natural cures for sleep apnea

  1. Apnea linked to osteoporosis

    Sleep disorder can cause bone loss

    Sleep apnea has been linked to heart attack, stroke, dementia, diabetes and even an early death. And now, new research adds one more risk to the list: osteoporosis.

    When you suffer from apnea, you stop breathing in your sleep -- depriving your body of oxygen.

    Your bone needs oxygen as much as the rest of your body. When it doesn't get it, your bone can get soft, weak, brittle and thin.

    As a result, the new study out of Taiwan finds that sleep apnea can increase your risk of osteoporosis by 270 percent, especially in women (who are already at a higher risk of the condition) and seniors.

    Osteoporosis, of course, is more than just weak bone. It means a higher risk of falls, a higher risk of fractures if you do fall and even bone so brittle it can break for no apparent reason at all.

    Those broken bones are a major cause of disability and loss of independence in seniors, and in some cases they can even lead to death.

    That's why it's critical to take action to protect your bone in any way you can -- so along with bone-building nutrients such as calcium, magnesium and vitamin D, make sure you don't mess around with sleep apnea.

    If you have it -- if you even suspect you have it -- get it taken care of.

    The most common sign of sleep apnea is heavy snoring followed by periods of total silence. It can happen hundreds of times a night, but you'll never notice it yourself.

    Have your spouse keep watch instead, or speak to your doctor about spending a night in a sleep clinic.

    If you have the condition, the safest and most effective approach isn't a surgical procedure or an oxygen mask such as a CPAP machine.

    It's weight loss.

    Most cases of apnea are caused by obesity -- and most cases will ease or even vanish if you lose the weight.

  2. Obesity linked to causes of sleep apnea

    Apnea on the rise

    Every night, millions of Americans snore and then fall silent -- but it's not the silence of a restful sleep finally taking hold.

    Loud snores followed by total silence can be one of the signs and causes of sleep apnea -- and that silence marks the moments when they're not breathing at all.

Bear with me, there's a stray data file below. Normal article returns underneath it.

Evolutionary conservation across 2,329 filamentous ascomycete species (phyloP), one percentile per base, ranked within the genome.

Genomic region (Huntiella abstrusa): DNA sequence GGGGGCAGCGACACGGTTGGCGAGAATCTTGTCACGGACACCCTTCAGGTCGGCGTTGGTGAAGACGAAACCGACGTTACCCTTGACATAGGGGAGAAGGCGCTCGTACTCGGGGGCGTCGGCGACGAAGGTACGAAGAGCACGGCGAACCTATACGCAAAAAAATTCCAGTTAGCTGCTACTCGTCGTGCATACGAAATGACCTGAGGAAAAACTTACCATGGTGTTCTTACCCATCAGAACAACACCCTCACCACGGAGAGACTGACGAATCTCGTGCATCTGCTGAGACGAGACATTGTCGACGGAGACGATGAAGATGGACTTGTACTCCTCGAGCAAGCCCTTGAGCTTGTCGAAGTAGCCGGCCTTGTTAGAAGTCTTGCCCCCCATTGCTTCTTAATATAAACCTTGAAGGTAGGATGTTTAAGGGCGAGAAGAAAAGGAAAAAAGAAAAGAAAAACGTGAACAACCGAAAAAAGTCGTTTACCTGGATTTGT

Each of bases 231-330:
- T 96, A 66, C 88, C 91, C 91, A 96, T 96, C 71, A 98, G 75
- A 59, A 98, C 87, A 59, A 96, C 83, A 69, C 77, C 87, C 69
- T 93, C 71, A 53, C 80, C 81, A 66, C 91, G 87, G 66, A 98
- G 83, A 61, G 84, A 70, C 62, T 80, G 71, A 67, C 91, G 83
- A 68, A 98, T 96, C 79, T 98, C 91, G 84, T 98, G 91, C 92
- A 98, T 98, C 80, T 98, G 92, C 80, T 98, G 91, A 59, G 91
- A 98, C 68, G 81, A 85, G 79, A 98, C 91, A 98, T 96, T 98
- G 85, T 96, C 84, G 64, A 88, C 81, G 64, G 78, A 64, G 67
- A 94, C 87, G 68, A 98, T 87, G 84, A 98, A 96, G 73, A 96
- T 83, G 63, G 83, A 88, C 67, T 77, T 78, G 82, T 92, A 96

These episodes can last from between 10 and 30 seconds to a minute or more, and they can happen hundreds of times a night. And a new study on the causes of sleep apnea shows more people have this frightening condition than ever before.

    Up to 5 million Americans may be suffering from sleep apnea, including 1 in 6 of all men between the ages of 50 and 70, and nearly 10 percent of all women in that age group. In addition, 10 percent of men between 30 and 49 and 3 percent of women that age also have it.

    All told, apnea cases could be up by as much as 55 percent over the past two decades, according to the new causes of sleep apnea study in the American Journal of Epidemiology.

    The problem with diagnosing and treating sleep apnea is that many of the people who have it don't know it -- so they never even seek treatment.

    Sometimes, the only sign is that you just don't feel as well-rested as you should after a full night's sleep. Other common warning signs can include a dry mouth, sore throat, and/or headaches.

    If you have a spouse, you can take turns keeping watch to see if you can spot the signs of apnea (they are unmistakable, and the first time you see it in action can be terrifying). But the best way to get diagnosed is to spend a night in a sleep clinic.

    There are a number of treatment options, including an oxygen mask you can wear at night, but they are noisy and uncomfortable.

    There's a much better solution -- and that's to lose weight. Apnea is almost always linked to weight, and the new study pf the causes of sleep apnea finds that between 80 percent and 90 percent of all new cases are related to obesity.

    Don't wait. Sleep apnea has been linked to diabetes, heart disease, dementia and more -- and we're learning of new risks all the time. Get yours taken care of now, before you discover any new risks the hard way.

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